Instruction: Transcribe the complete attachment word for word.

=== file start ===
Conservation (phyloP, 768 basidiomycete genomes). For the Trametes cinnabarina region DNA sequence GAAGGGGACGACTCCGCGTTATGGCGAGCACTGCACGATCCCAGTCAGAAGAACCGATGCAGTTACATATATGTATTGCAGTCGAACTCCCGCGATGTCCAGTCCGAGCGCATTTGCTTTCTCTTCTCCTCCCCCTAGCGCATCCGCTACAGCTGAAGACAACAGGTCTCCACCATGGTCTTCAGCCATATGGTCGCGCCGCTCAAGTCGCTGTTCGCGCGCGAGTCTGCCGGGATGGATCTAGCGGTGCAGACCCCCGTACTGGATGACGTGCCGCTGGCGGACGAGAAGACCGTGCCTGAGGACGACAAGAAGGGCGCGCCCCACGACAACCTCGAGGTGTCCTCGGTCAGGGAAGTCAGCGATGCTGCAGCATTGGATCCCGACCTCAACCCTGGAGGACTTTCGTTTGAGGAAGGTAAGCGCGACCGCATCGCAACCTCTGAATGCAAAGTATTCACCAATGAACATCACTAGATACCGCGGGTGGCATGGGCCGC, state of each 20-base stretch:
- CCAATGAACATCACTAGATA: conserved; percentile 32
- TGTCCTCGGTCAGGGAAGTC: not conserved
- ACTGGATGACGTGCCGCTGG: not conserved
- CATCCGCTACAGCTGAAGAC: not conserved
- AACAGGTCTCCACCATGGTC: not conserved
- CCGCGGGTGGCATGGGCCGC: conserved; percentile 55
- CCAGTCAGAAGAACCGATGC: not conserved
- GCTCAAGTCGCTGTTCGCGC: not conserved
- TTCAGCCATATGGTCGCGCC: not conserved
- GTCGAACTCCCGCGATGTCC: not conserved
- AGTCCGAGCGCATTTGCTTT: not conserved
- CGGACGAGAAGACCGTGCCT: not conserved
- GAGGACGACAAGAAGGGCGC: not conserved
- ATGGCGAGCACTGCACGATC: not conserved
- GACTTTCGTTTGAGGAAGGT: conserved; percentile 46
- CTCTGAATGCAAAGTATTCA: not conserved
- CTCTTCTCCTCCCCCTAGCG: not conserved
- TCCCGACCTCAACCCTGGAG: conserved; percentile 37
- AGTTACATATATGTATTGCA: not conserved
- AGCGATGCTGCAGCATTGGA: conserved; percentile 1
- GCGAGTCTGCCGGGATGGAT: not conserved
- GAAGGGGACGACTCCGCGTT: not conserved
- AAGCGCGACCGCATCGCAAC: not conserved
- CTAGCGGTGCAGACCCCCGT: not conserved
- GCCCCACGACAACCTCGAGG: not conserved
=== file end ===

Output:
Conservation (phyloP, 768 basidiomycete genomes). For the Trametes cinnabarina region DNA sequence GAAGGGGACGACTCCGCGTTATGGCGAGCACTGCACGATCCCAGTCAGAAGAACCGATGCAGTTACATATATGTATTGCAGTCGAACTCCCGCGATGTCCAGTCCGAGCGCATTTGCTTTCTCTTCTCCTCCCCCTAGCGCATCCGCTACAGCTGAAGACAACAGGTCTCCACCATGGTCTTCAGCCATATGGTCGCGCCGCTCAAGTCGCTGTTCGCGCGCGAGTCTGCCGGGATGGATCTAGCGGTGCAGACCCCCGTACTGGATGACGTGCCGCTGGCGGACGAGAAGACCGTGCCTGAGGACGACAAGAAGGGCGCGCCCCACGACAACCTCGAGGTGTCCTCGGTCAGGGAAGTCAGCGATGCTGCAGCATTGGATCCCGACCTCAACCCTGGAGGACTTTCGTTTGAGGAAGGTAAGCGCGACCGCATCGCAACCTCTGAATGCAAAGTATTCACCAATGAACATCACTAGATACCGCGGGTGGCATGGGCCGC, state of each 20-base stretch:
- CCAATGAACATCACTAGATA: conserved; percentile 32
- TGTCCTCGGTCAGGGAAGTC: not conserved
- ACTGGATGACGTGCCGCTGG: not conserved
- CATCCGCTACAGCTGAAGAC: not conserved
- AACAGGTCTCCACCATGGTC: not conserved
- CCGCGGGTGGCATGGGCCGC: conserved; percentile 55
- CCAGTCAGAAGAACCGATGC: not conserved
- GCTCAAGTCGCTGTTCGCGC: not conserved
- TTCAGCCATATGGTCGCGCC: not conserved
- GTCGAACTCCCGCGATGTCC: not conserved
- AGTCCGAGCGCATTTGCTTT: not conserved
- CGGACGAGAAGACCGTGCCT: not conserved
- GAGGACGACAAGAAGGGCGC: not conserved
- ATGGCGAGCACTGCACGATC: not conserved
- GACTTTCGTTTGAGGAAGGT: conserved; percentile 46
- CTCTGAATGCAAAGTATTCA: not conserved
- CTCTTCTCCTCCCCCTAGCG: not conserved
- TCCCGACCTCAACCCTGGAG: conserved; percentile 37
- AGTTACATATATGTATTGCA: not conserved
- AGCGATGCTGCAGCATTGGA: conserved; percentile 1
- GCGAGTCTGCCGGGATGGAT: not conserved
- GAAGGGGACGACTCCGCGTT: not conserved
- AAGCGCGACCGCATCGCAAC: not conserved
- CTAGCGGTGCAGACCCCCGT: not conserved
- GCCCCACGACAACCTCGAGG: not conserved